Feb 22, 2018 rated it really liked it
Most of the birds we know today evolved from the dinosaurs of sixty-five million years ago. We, the homo sapiens among us, evolved two hundred thousand years ago. Then twelve thousand years ago, humans moved south from Alaska to new habitats created by the retreating glaciers. And that’s when our story takes off. This interesting book describes the changing ways that people thought about and acted toward birds.

For the early people, birds became powerful symbols as mediators between the upper an
rated it liked it
May 02, 2020
Erin Burkett
rated it it was ok
Apr 21, 2021
rated it really liked it
Jun 15, 2018
rated it it was amazing
Aug 13, 2018
T Pittenger
rated it really liked it
Aug 16, 2018
Lisa Mettauer
rated it liked it
Jul 30, 2020
rated it really liked it
Jun 03, 2018
rated it liked it
Mar 20, 2019
rated it really liked it
Apr 02, 2018
rated it liked it
Aug 12, 2020
Jillian Sweet
rated it it was ok
Feb 27, 2019
rated it really liked it
Jan 19, 2020
rated it it was amazing
Jan 25, 2020
rated it liked it
Apr 03, 2019
Joe Bongers
rated it really liked it
Sep 19, 2018
rated it it was amazing
Apr 16, 2019
rated it really liked it
Jul 26, 2018
Jennifer Bradshaw
marked it as to-read
Nov 22, 2017
Barbara Haig
marked it as to-read
Feb 05, 2018
marked it as to-read
Mar 06, 2018
Kurt Murray
marked it as to-read
Apr 01, 2018
marked it as to-read
Apr 10, 2018
Skylar Primm
marked it as to-read
Apr 14, 2018
marked it as to-read
Apr 15, 2018
marked it as to-read
Apr 18, 2018
added it
Apr 24, 2018
marked it as to-read
May 25, 2018
Kelsey  Brodt Flohaug
marked it as to-read
Jun 23, 2018
marked it as to-read
Jun 27, 2018
is currently reading it
Jul 02, 2018
marked it as to-read
Jul 28, 2018
marked it as to-read
Jul 29, 2018
marked it as to-read
Aug 03, 2018
marked it as to-read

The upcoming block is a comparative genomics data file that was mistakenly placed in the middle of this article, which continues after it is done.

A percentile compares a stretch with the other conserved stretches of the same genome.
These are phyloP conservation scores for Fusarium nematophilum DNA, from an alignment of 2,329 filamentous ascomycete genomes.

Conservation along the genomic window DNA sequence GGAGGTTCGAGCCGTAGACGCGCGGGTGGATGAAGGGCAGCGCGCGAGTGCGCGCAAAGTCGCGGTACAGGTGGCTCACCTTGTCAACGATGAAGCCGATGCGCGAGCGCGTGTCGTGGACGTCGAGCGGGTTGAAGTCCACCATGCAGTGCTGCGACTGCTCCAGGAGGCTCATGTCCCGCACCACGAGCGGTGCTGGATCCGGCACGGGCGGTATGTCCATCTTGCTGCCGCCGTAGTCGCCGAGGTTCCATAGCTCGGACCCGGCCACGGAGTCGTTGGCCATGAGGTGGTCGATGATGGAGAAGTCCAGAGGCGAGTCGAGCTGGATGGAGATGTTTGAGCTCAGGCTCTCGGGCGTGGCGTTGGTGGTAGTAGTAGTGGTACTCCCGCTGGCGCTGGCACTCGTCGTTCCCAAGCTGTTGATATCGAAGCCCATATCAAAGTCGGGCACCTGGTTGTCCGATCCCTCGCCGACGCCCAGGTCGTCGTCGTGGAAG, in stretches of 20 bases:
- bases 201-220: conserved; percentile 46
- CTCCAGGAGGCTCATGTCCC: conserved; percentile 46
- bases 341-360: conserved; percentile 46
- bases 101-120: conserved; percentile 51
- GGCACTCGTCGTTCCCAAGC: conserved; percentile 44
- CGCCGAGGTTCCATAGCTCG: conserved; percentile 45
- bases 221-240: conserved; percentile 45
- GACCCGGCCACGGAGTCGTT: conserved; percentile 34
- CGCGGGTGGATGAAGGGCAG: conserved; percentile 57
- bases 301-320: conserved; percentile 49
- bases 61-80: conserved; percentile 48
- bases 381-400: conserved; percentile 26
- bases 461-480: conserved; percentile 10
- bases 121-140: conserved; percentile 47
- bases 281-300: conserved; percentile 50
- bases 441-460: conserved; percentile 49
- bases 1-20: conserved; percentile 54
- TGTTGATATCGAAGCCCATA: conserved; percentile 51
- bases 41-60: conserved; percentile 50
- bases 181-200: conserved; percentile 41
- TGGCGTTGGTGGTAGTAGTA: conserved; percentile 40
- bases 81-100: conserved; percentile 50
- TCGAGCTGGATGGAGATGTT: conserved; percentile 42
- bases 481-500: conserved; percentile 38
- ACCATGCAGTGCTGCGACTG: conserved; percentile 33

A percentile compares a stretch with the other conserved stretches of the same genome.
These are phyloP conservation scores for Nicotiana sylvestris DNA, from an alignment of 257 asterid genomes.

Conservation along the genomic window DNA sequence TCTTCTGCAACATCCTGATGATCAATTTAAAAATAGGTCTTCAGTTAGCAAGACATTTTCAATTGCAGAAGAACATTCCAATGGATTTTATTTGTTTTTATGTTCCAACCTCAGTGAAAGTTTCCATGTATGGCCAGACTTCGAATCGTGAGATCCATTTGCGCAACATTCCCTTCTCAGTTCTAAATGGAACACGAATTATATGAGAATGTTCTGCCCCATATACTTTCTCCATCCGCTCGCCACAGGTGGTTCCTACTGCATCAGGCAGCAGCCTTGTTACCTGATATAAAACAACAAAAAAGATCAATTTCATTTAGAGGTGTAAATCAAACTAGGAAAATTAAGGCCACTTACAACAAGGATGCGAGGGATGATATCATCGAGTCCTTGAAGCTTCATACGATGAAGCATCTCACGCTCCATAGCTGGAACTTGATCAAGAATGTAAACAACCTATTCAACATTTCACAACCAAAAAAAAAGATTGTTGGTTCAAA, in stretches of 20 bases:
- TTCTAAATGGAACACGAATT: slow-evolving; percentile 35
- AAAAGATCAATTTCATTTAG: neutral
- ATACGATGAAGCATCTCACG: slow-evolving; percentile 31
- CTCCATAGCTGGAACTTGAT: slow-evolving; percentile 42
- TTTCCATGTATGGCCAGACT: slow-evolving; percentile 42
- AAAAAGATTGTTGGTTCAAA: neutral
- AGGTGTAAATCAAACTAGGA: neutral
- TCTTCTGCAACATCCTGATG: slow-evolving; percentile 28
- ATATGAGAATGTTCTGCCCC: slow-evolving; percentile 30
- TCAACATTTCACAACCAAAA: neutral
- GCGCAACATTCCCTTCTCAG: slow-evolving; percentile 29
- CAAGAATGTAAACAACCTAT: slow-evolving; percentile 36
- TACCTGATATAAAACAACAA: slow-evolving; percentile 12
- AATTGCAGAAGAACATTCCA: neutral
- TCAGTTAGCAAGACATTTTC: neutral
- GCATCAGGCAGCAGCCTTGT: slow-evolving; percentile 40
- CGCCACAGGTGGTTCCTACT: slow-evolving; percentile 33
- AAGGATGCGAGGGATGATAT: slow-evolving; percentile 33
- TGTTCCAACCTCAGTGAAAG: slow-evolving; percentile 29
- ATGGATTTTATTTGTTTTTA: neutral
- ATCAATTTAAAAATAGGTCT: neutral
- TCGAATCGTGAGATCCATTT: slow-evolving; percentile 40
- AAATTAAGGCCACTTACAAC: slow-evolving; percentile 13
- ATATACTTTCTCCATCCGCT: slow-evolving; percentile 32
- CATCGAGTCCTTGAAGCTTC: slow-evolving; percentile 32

Aug 14, 2018
There are no discussion topics on this book yet. Be the first to start one »

Readers also enjoyed

  • Lab Girl
  • The Other Mrs.
  • Valentia: A Different Irish Island
  • When the World Seemed New: George H. W. Bush and the End of the Cold War
  • Clean 7: Supercharge the Body's Natural Ability to Heal Itself — The One-Week Breakthrough Detox Program
  • Lady Clementine
  • The Book of Dance
  • 41: A Portrait of My Father
  • First Man: The Life of Neil A. Armstrong
  • Queen Victoria: A Personal History
  • The Price of Greatness: Alexander Hamilton, James Madison, and the Creation of American Oligarchy
  • American Moonshot: John F. Kennedy and the Great Space Race
  • Crossing the Driftless: A Canoe Trip through a Midwestern Landscape
  • Seattle, Washington (Postcard History Series)
  • Room Full of Mirrors: A Biography of Jimi Hendrix
  • Rocket Men: The Daring Odyssey of Apollo 8 and the Astronauts Who Made Man's First Journey to the Moon
  • A Guide to Nature in Winter: Northeast and North Central North America
  • Thousand-Miler: Adventures Hiking the Ice Age Trail
See similar books…

Related Articles

Happy Women's History Month! One of the undisputedly good things about modern scholarship is that women’s history is finally getting its due....
117 likes · 20 comments